Google Authorship: The Future of Search
By now I expect you’ve heard of Google Authorship; it’s been a long time coming, since Google filed a patent back in 2005 which it dubbed “agent rank”, but it’s finally here and many are attempting to take advantage of the chance to really get their voice heard.
Whilst agent rank may have been a long time in the making, the arrival of Google+ means that the “metric” resembles authorship remarkably today and as we evolve into a more social internet, it’s all the more important to establish yourself as an expert in your field in order for your site to be ranked higher.
This is because Google trusts sites that it knows the most about and so when it knows ‘who you are’ it can better position you in the rankings. This is, for the most part, also to reduce spam; those who Google can see know their stuff means that they will have more value in search.
Profile pictures – Google Authorship
An important aspect to Google Authorship is to provide a good headshot of yourself as a Google+ user. If your photo isn’t showing up in search results then it’s likely that it’s because Google doesn’t think your photo is “worth looking at”, to borrow a phrase from Barry Schwartz of Search Engine Round Table.
Your photo should be a good headshot, not one with you gooning about or pulling faces or is taken from a distance so that you’re not recognisable. The importance of an author is also determined by how valuable Google sees the content as being; so, the more social shares, comments and so on, then the more important the content is seen to be.
Last year, Eric Schmidt, Google’s executive chairman said that the search company were on something of a “quest” to determine how they could use feedback from users in order to rank authors in order to provide better search results;
“it would be useful if we had strong identity so we could weed [spam] out,” he said at the time.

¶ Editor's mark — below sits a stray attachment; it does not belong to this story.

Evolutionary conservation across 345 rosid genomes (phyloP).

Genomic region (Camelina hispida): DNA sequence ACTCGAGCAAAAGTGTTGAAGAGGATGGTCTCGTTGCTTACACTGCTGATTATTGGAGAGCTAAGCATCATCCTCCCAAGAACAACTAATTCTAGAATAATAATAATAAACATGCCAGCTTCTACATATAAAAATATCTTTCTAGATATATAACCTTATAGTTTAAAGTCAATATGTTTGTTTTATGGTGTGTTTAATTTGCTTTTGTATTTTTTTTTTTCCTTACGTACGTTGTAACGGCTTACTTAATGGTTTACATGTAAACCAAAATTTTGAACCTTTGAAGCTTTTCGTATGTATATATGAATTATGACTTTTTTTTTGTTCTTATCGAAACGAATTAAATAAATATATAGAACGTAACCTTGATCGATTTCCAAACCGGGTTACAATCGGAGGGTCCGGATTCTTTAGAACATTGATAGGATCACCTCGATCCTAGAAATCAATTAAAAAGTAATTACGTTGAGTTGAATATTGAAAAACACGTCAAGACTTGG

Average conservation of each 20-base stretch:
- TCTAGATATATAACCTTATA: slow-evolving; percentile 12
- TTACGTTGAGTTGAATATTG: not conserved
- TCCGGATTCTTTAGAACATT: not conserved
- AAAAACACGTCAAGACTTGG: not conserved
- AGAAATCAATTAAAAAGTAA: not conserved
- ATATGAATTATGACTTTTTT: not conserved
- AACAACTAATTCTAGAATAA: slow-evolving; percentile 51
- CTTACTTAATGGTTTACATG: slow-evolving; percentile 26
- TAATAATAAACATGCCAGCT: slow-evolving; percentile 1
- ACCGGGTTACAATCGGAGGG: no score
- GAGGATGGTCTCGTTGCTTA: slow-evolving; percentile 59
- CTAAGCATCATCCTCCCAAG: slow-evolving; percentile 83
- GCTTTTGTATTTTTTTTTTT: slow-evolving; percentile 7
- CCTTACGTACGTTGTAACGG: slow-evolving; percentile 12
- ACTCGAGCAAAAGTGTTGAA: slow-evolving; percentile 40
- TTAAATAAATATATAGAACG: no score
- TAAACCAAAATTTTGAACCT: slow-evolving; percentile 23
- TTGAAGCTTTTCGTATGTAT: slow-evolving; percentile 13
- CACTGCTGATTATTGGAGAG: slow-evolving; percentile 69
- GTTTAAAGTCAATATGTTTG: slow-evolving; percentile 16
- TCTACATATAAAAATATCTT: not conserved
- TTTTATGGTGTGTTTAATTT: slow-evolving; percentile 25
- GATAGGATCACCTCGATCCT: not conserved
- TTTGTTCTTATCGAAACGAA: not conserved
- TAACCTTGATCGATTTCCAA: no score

The importance of Google+
The emergence of G+ has given Google the opportunity to build a huge database of users, rather than just random, anonymous searchers. This means that they can now identify authors from the social network and rank them accordingly; great news for sites and writers alike.
According to Neil Terry of SiteProNews:
“Author Rank will be every bit as major of a metric as PageRank is today, and the two signals will work in tandem to largely determine where you’ll place in the SERPs going forward (among other factors, of course)”.
There are two ways that you can add your content to Google Authorship, firstly by activating yourself as a Google Author, then:
-Link your published content on specific domains by using an email address associated with that domain
-Link your content to your G+ profile if you don’t have an email for the domain you’re published on.
-Everything you publish should have your byline and this should match your G+ name exactly as it appears on your account, without this, Google can’t recognise you as the author. However, you will still have to ask the domain webmaster to include your byline and Google authorship in the metadata of the post.
Google authorship is the way forward for search marketing and we would strongly suggest you get in on the act as soon as you can. After all, the quicker you are off the mark, then the sooner you can establish both yourself as an author and your site as authoritative before the competition. Unless of course the content isn’t really up to the job, but we’d doubt you’d be reading this if that was the case.
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